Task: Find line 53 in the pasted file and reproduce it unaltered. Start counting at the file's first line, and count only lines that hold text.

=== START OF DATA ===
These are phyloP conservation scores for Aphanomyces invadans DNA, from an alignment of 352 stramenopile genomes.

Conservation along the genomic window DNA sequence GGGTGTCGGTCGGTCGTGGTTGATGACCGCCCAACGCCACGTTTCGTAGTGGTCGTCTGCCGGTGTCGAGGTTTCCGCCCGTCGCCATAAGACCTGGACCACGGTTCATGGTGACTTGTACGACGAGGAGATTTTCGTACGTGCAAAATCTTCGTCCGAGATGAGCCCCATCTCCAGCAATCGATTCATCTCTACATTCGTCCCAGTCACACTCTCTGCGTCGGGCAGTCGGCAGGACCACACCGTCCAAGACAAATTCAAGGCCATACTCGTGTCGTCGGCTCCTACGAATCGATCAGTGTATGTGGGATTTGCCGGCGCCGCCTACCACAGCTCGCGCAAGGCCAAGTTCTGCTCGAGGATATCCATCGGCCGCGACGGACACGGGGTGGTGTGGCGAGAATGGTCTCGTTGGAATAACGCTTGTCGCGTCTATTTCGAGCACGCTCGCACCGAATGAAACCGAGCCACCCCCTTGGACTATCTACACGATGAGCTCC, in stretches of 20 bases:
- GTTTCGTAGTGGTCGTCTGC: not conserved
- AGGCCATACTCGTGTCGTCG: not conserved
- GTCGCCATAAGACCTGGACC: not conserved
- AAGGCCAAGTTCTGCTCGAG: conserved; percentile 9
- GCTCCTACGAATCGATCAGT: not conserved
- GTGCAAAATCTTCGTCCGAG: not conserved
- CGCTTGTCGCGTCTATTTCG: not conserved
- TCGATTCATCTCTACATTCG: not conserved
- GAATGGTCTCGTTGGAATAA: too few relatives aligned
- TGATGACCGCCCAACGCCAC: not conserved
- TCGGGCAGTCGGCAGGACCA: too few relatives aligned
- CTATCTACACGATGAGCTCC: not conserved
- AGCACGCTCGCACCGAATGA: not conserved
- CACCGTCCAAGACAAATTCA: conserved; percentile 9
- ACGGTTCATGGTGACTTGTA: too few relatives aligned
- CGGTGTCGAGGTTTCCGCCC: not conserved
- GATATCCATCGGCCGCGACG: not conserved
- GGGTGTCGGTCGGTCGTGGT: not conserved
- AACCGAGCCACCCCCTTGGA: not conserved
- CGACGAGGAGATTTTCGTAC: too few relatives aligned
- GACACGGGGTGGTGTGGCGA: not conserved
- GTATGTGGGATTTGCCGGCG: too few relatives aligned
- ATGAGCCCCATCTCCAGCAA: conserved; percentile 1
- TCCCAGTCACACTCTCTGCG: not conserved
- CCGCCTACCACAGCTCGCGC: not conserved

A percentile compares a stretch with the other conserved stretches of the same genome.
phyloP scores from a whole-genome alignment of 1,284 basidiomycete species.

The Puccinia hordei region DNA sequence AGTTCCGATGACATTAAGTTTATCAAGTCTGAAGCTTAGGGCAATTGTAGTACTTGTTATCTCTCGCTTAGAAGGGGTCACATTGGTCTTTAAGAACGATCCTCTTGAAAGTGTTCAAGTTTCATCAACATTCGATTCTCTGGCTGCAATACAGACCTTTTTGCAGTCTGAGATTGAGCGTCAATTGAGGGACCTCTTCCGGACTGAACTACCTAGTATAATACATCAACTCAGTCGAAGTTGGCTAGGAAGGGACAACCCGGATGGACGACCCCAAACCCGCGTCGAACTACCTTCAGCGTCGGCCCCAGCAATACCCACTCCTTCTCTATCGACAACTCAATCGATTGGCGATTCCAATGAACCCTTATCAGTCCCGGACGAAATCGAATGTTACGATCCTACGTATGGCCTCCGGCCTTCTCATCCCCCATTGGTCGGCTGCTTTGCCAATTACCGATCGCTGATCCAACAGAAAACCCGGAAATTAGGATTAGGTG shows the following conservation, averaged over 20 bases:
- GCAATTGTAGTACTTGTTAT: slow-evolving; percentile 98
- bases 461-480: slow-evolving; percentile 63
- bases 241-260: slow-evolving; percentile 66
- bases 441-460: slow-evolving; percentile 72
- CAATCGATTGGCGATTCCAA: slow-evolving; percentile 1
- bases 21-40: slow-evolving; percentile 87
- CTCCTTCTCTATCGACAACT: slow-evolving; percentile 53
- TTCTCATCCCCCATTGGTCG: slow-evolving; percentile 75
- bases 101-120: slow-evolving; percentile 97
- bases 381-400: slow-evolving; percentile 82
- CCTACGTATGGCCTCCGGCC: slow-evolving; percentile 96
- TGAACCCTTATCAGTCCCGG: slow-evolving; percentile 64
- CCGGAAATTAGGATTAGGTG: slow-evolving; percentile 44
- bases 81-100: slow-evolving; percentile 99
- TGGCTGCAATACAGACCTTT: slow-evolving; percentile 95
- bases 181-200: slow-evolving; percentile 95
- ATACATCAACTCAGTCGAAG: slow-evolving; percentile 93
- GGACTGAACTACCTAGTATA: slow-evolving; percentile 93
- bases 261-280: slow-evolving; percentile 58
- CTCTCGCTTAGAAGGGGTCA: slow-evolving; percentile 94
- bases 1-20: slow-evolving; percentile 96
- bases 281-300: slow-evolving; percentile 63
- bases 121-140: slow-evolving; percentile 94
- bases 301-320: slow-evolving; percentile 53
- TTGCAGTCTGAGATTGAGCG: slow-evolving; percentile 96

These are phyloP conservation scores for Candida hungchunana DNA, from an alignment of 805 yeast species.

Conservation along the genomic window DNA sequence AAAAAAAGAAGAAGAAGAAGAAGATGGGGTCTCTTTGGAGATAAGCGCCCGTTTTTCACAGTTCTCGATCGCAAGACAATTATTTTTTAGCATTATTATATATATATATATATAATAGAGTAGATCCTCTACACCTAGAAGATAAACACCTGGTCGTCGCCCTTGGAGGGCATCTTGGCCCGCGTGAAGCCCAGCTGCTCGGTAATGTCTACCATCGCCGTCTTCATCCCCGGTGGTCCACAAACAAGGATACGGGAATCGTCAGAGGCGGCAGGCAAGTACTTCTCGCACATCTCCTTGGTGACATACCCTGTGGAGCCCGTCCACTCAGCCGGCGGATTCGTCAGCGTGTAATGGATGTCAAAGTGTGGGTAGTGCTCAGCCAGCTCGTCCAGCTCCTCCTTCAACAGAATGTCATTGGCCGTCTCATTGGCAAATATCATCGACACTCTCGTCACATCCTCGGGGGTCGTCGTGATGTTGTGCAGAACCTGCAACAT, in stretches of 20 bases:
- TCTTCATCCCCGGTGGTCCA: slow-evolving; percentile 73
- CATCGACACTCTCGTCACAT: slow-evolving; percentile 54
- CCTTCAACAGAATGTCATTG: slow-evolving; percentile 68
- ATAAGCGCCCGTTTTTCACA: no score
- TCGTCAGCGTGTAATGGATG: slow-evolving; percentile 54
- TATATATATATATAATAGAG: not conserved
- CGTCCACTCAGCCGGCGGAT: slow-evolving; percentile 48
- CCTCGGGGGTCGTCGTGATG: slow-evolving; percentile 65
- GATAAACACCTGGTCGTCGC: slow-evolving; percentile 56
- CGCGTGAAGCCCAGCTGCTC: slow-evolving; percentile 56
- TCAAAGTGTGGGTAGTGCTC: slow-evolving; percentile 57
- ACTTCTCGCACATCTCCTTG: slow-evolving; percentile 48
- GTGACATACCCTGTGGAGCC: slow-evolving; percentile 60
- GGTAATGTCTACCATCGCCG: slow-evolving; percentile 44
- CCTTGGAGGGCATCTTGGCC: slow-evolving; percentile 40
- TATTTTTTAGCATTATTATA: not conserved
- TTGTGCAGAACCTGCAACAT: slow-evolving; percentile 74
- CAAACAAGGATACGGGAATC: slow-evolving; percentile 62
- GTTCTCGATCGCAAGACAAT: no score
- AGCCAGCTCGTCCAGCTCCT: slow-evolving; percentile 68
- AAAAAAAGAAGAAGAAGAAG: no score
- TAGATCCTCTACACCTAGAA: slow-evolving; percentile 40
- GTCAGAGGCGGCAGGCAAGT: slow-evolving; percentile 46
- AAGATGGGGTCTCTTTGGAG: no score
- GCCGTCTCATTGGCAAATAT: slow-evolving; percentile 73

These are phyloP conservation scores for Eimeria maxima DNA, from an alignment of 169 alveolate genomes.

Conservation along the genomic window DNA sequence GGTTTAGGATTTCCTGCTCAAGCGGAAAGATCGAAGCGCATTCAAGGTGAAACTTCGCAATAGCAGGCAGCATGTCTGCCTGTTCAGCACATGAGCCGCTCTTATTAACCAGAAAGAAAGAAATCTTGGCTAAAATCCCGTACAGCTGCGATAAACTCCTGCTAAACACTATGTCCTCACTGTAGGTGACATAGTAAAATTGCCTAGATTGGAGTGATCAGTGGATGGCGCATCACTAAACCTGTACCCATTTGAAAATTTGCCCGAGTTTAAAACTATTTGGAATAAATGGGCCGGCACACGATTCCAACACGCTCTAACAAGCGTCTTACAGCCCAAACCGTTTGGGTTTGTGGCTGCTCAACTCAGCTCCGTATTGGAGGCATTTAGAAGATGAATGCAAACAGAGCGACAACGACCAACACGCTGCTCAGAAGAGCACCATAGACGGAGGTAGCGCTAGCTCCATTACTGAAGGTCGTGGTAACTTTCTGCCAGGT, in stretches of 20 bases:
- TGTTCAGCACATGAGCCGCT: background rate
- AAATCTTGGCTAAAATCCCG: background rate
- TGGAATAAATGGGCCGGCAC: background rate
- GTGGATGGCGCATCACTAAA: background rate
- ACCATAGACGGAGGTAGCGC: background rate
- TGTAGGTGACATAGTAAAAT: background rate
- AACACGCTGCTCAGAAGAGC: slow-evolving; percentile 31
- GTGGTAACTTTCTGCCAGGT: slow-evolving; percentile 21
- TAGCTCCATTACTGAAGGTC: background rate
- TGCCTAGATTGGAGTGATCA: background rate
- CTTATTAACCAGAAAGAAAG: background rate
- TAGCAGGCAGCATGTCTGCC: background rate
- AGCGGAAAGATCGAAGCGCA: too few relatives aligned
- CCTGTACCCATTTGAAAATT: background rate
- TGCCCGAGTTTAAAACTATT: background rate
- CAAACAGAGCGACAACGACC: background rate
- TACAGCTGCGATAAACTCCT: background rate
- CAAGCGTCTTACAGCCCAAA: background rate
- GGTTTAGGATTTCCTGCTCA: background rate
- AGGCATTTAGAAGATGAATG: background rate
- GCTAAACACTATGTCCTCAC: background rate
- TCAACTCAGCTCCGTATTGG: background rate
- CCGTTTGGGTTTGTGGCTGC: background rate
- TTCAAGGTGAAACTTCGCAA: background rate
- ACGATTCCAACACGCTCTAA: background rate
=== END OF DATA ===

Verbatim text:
- bases 121-140: slow-evolving; percentile 94